• The Broncos relocated defensive lineman Billy Winn to IR after his ACL tear diagnosis emerged Friday. They signed linebacker Nelson Adams, Jeff Legwold of ESPN.com reports.
  • Linebacker Reshard Cliett negotiated an injury settlement with the Chiefs, becoming a free agent after being removed from Kansas City’s IR list, Aaron Wilson of the Houston Chronicle reports (on Twitter).
  • The Giants waived linebacker Jimmy Herman, whom they signed Friday. James Kratch of NJ.com tweets Herman was given a “left squad” designation.
  • The Saints and linebacker Sae Tautu agreed on an injury settlement to trigger Tautu’s release from New Orleans’ IR, Josh Katzenstein of NOLA.com tweets.
  • Rookie wide receiver Keevan Lucas signed a three-year contract with the Eagles, the team announced. Philadelphia waived linebacker Steven Daniels to make room. A Tulsa product, Lucas declared early but was not signed by a team after the draft.
  • Washington signed wide receiver Jamari Staples and waived/injured left tackle Kevin Bowen, per John Keim of ESPN.com. The Chiefs waived Staples in June after initially signing him in May. The Redskins also placed Trent Murphy on IR. Murphy tore his ACL in Washington’s preseason opener Thursday night.

Redskins’ Trent Murphy Done For Year

The Redskins received some bad news on Friday morning. Outside linebacker Trent Murphy suffered a season-ending torn ACL, according to Mike Garafolo and Ian Rapoport of NFL.com (Twitter link). He also has a torn MCL, per ESPN.com’s Adam Schefter (on Twitter), meaning that his rehab process will become more complicated. "<strong

Washington was already preparing for life without Murphy through the first month of the season thanks to his four-game ban for performance-enhancing drugs. Now they’ll have to get by without the 26-year-old for the entire season.

Losing Murphy is a tough blow for the Redskins, but on the plus side, Junior Galette has looked productive and largely healthy throughout training camp. Galette has not seen live action since 2014, but he had 10.0 sacks and 45 tackles in that campaign. Galette can slide into Murphy’s previous supersub role while Ryan Kerrigan and rookie Ryan Anderson project to start at the top OLB spots.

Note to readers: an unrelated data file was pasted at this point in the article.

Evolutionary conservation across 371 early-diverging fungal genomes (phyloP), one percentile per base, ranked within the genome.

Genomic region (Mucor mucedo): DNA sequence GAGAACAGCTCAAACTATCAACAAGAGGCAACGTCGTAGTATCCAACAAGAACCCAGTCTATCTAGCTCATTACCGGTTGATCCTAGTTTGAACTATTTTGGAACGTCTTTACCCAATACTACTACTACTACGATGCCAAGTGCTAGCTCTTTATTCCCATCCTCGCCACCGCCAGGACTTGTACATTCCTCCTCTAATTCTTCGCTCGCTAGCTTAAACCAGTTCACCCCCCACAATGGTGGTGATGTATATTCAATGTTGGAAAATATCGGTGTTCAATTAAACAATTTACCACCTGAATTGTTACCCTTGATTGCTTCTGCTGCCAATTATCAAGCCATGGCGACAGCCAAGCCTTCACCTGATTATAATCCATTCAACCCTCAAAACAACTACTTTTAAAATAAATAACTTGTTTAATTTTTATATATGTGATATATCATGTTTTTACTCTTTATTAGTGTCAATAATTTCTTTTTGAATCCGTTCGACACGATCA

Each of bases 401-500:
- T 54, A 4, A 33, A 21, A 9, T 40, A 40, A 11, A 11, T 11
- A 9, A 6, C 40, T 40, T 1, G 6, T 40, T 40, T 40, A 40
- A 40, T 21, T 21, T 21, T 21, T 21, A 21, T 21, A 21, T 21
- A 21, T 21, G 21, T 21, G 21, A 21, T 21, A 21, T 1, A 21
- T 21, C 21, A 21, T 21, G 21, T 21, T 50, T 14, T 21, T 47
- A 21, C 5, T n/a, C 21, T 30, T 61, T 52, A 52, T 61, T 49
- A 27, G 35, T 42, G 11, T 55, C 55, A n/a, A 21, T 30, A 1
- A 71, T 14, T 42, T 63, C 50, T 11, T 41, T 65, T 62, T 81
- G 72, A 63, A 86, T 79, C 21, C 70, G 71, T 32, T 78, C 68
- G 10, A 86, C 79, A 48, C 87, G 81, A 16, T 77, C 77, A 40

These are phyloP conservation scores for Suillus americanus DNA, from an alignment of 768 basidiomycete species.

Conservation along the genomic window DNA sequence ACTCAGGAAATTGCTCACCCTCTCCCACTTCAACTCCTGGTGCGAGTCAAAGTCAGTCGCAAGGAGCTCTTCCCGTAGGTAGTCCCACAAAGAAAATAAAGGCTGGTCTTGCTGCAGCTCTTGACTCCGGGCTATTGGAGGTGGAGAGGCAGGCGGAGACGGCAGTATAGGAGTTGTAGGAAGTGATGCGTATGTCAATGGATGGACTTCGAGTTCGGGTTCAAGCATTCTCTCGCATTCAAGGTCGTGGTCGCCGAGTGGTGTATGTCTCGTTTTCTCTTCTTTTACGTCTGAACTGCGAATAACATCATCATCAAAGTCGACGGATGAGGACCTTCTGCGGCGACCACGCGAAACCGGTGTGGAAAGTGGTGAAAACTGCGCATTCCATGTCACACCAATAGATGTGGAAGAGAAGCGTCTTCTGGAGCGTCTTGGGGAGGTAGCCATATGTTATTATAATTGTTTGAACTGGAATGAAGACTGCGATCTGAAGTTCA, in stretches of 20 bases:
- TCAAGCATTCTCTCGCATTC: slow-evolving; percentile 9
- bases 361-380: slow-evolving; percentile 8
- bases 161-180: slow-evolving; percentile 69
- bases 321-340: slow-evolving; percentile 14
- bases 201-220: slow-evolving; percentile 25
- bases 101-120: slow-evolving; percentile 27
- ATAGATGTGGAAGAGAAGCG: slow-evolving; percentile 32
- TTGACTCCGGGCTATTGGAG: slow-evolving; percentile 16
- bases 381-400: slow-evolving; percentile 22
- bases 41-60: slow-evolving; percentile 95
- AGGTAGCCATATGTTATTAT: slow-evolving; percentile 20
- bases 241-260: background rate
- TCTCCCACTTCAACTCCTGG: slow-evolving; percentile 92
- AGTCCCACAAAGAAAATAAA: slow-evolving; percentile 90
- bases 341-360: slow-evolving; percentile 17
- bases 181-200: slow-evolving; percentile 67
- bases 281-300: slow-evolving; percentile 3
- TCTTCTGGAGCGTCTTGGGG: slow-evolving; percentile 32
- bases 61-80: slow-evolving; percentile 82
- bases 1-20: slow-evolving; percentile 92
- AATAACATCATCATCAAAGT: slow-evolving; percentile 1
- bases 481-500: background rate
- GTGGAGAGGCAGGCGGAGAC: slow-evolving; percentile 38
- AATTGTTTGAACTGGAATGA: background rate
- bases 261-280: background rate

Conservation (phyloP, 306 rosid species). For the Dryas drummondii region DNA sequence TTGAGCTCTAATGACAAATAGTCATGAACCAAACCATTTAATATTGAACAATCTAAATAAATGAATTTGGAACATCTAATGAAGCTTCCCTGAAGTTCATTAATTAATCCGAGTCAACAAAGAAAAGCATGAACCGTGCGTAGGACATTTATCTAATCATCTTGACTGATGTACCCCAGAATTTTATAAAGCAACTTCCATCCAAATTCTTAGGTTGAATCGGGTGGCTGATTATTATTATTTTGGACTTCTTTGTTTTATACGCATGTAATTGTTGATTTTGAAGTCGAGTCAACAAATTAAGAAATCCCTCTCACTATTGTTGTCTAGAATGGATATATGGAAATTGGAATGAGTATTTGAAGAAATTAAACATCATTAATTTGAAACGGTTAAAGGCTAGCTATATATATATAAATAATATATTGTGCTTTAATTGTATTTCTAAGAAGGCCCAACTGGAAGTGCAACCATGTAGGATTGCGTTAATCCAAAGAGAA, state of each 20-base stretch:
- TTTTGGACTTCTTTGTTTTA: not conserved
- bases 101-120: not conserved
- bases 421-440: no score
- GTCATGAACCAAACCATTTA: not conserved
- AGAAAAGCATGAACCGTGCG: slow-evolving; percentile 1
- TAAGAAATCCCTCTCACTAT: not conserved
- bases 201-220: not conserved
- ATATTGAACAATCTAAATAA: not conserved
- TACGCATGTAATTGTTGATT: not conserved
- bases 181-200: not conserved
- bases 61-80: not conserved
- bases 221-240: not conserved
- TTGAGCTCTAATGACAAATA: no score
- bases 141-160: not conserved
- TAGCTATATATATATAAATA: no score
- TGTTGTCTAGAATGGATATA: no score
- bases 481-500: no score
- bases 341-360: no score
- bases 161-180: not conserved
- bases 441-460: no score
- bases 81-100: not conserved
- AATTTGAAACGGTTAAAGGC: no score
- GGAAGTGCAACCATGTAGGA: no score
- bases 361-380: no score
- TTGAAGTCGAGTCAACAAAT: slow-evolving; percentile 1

Murphy is coming off of the most productive season of his career as he notched 46 tackles and a career-high 9.0 sacks.

Photo courtesy of USA Today Sports Images.

NFC East Notes: OBJ, Cowboys, Redskins

The Giants aren’t prioritizing a new contract for wide receiver Odell Beckham Jr., who’s under control at eminently affordable prices through next season. If they do attempt to lock up Beckham down the line, it doesn’t seem that it’s going to be an easy negotiation. Beckham told uninterrupted.com on Thursday that he’s aiming to eventually become the NFL’s highest-paid player (via Paul Schwartz of the New York Post). “It’s like the elephant in the room and you don’t want to talk about it,’’ said Beckham. “I’ve gotten to a point in my life where I’m like, there’s no need to not talk about it. I believe that I will be, hopefully not just the highest-paid receiver in the league, but the highest paid, period.”

As great as Beckham has been during his three-year career, the top-paid honor tends to belong to a quarterback. That’s the case right now, with the Raiders’ Derek Carr‘s just-signed deal (five years, $125MM-plus) atop the heap on an annual basis. The Steelers’ Antonio Brown leads all receivers in yearly pay ($17MM per on a four-year, $68MM accord), but he lags far behind Carr. And it might be awhile before the 24-year-old Beckham is even able to challenge Brown and the league’s other richest wideouts, given that the Giants will have the option of placing the franchise tag on him for tolerable costs in both 2019 and ’20 if he’s unsigned. In the meantime, Beckham’s set to play this year for $1.8MM – a pittance relative to his production – and the Giants picked up his $8.5MM fifth-year option for 2018.

More on New York and two of its NFC East rivals:

  • The Cowboys’ signing of running back Ronnie Hillman on Thursday has nothing to do with a potential suspension for Ezekiel Elliott, reports David Moore of the Dallas Morning News. Rather, the Cowboys added Hillman as both a possible Lance Dunbar replacement and someone capable of accruing touches during the summer and taking some of the stress off the team’s other backs in the coming weeks. As for Elliott, who was bracing for a suspension two weeks ago, the NFL probably won’t announce his fate until later in the preseason, per Moore.
  • Redskins outside linebacker Trent Murphy underwent offseason surgery to repair a broken bone in his foot, according to JP Finlay of CSN Mid-Atlantic. Murphy is now healed, but he still won’t factor into the Redskins’ early season plans as a result of the four-game performance-enhancing drugs suspension the NFL handed him in April. When he returns in Week 6 (the Redskins have a Week 5 bye), the nine-sack man from 2016 will look to continue that strong production in a contract year.
  • Giants coach Ben McAdoo told reporters on Thursday that defensive end Owa Odighizuwa has reported to camp (Twitter link via Schwartz). Odighizuwa stayed away from the Giants during the offseason on account of personal issues.